We believe in providing comprehensive training and education for all staff.
Team members learn the skills necessary to be successful as CREW members, as well as life skills that are personally and professionally valuable.
Because of our commitment to providing steady employment for the young workers on our team, all trainings are paid at their regular wages. Professional development is supported by generous grants and donations – learn more on our Financials page.
On-the-job technical skills training includes general safety, hand tools and power tools, fire prevention, forestry, habitat restoration, wildscaping, and maintaining backcountry trails. CREW members learn how their physically demanding work creates a lasting positive outcome on our local natural spaces. In the course of their work, staff meet leaders in a wide array of fields who share their expertise, career ideas, and opportunities.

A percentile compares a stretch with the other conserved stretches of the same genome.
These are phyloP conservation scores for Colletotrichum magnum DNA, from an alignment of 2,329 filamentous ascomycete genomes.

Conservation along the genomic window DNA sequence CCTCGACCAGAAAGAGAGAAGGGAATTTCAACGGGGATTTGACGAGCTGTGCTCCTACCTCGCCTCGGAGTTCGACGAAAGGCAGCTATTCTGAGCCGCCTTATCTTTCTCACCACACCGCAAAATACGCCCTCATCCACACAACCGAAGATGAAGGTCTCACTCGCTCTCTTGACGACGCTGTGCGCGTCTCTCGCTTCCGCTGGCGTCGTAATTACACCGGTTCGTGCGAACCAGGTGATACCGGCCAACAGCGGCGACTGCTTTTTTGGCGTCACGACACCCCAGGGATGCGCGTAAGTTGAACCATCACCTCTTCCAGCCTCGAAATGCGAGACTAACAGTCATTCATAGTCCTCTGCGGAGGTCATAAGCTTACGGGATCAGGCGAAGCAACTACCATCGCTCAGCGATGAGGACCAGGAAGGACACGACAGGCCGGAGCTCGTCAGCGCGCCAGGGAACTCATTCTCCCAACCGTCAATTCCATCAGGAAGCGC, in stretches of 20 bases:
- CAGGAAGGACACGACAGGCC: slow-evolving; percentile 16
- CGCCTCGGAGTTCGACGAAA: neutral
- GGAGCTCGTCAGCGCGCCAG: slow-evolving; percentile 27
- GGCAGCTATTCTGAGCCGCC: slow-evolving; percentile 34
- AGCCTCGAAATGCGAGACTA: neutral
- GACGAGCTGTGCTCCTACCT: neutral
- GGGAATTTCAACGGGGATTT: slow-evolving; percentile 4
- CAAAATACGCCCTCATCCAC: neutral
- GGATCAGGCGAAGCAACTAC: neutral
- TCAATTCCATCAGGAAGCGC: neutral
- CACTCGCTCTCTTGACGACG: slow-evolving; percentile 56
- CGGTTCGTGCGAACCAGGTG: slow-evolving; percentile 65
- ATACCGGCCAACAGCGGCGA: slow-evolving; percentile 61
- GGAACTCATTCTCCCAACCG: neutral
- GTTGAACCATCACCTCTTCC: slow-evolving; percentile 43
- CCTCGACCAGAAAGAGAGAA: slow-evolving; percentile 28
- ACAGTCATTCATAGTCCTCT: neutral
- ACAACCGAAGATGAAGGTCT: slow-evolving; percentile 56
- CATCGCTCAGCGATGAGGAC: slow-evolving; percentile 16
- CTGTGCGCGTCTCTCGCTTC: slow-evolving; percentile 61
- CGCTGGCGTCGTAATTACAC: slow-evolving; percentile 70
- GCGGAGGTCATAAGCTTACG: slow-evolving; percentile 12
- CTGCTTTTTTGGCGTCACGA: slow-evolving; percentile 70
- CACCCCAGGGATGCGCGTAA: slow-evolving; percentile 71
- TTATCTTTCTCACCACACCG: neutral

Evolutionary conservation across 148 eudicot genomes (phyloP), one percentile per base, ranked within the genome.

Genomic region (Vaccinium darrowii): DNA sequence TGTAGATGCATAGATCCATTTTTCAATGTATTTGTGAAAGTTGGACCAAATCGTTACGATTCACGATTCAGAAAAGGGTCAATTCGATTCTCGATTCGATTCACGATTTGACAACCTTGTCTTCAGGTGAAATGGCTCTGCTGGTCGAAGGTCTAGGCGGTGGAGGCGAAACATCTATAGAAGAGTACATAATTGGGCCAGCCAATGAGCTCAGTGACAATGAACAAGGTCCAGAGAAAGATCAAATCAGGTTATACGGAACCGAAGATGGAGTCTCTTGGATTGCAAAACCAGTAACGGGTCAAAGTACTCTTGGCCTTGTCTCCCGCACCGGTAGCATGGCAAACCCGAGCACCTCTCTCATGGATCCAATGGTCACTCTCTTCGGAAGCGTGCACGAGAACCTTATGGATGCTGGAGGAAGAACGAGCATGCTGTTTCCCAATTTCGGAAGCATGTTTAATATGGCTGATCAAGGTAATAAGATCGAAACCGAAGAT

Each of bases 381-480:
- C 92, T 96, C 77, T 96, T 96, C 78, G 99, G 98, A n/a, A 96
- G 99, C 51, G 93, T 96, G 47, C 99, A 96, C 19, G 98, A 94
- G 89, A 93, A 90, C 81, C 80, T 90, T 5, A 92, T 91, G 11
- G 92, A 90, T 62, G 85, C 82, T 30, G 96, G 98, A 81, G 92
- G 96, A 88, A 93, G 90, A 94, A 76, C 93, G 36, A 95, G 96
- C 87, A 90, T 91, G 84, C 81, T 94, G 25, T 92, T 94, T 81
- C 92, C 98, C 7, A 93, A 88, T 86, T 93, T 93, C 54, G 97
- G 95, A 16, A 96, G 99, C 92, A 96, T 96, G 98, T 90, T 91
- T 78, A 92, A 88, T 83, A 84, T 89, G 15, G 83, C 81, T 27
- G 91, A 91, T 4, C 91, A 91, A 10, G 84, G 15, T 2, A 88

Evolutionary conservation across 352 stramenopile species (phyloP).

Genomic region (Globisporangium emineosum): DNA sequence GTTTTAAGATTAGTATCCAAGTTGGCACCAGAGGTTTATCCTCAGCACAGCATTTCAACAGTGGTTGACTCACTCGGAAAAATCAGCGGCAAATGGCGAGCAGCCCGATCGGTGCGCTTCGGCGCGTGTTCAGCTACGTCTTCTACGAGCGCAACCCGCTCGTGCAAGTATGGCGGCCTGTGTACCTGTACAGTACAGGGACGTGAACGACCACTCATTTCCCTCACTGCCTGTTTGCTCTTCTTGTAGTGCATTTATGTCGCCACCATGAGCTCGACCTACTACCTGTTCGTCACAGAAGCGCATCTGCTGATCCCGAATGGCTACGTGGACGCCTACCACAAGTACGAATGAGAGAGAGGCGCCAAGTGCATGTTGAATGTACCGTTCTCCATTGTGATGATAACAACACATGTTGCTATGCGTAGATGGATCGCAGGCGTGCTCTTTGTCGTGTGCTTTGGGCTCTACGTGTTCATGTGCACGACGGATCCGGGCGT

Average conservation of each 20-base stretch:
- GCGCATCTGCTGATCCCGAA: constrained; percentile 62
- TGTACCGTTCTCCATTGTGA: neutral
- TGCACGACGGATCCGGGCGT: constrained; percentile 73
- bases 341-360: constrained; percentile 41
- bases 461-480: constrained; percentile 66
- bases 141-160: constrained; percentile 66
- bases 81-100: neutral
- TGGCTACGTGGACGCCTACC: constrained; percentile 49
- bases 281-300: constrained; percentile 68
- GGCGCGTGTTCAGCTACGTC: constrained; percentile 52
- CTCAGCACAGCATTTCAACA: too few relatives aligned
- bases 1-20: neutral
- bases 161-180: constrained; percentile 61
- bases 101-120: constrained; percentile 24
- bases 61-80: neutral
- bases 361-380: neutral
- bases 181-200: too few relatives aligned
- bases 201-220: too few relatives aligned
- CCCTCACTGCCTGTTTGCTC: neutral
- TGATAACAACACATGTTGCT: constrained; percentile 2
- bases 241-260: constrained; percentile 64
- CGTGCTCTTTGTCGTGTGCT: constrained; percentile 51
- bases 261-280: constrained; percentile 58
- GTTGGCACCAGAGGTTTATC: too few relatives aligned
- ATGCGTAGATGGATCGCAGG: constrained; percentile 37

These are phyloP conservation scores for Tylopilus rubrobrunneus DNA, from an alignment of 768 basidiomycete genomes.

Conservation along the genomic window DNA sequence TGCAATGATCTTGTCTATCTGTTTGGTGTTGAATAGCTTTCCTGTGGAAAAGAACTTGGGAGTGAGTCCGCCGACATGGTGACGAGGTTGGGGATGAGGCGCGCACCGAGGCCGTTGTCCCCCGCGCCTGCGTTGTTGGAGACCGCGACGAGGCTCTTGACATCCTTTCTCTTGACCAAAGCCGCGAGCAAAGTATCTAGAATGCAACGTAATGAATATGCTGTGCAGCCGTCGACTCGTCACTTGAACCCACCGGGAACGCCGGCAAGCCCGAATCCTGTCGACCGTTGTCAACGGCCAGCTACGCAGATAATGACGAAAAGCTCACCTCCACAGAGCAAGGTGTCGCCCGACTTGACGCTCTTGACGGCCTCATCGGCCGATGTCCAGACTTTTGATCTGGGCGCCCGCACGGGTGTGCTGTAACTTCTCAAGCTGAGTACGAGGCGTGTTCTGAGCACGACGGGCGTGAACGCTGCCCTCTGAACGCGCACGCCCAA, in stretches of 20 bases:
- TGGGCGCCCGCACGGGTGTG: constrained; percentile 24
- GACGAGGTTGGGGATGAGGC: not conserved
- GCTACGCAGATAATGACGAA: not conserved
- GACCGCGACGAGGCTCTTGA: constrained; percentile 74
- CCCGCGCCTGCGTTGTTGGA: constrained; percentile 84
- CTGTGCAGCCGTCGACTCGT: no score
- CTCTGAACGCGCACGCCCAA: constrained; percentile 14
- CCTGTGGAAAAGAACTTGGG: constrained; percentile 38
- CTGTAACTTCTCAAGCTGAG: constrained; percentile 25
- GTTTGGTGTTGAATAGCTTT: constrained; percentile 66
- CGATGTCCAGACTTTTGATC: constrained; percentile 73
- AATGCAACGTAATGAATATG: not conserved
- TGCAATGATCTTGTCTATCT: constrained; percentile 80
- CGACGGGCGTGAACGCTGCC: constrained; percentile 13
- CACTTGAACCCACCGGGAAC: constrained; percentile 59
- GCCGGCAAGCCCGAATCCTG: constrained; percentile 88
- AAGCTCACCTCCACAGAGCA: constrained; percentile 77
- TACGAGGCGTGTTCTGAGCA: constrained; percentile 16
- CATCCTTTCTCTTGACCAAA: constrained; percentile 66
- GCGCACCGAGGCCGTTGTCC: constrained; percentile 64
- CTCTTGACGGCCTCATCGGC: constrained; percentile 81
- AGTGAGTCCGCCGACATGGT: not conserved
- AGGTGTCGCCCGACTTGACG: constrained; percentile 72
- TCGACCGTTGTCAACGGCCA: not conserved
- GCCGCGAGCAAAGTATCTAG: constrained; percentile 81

Every project provides an outdoor classroom for life skills
such as working in a team, respect for fellow workers and supervisors, and creating positive relationships with many different types of people. We hold high expectations for all staff to grow in leadership, ensuring safety for the whole team, and personal accountability.
As we are often the first or second formal ‘job’ for many of our young staff, CREW embraces educational opportunities out of the field as well. Workshops in communication, conflict resolution, resume writing, critical thinking, and so much more, provide skills that empower our staff to become stronger leaders in the workplace and in the community.
One of our capstone activities is the spike-out, where teams hike far into the backcountry to perform trail work over multiple days at a time. CREW has held a spike-out nearly every year since 1991, and participating staff members receive advanced training in wilderness living skills, Leave No Trace, emergency prevention and response, and a deeper level of knowledge in native plants and animals.
The C.R.E.W. provides employment and leadership training to teens and young adults through hands-on environmental work. Since 1991, C.R.E.W. members work year-round to maintain trails, restore habitats, and reduce the risk of wildfire, while building skills and developing relationships that last a lifetime.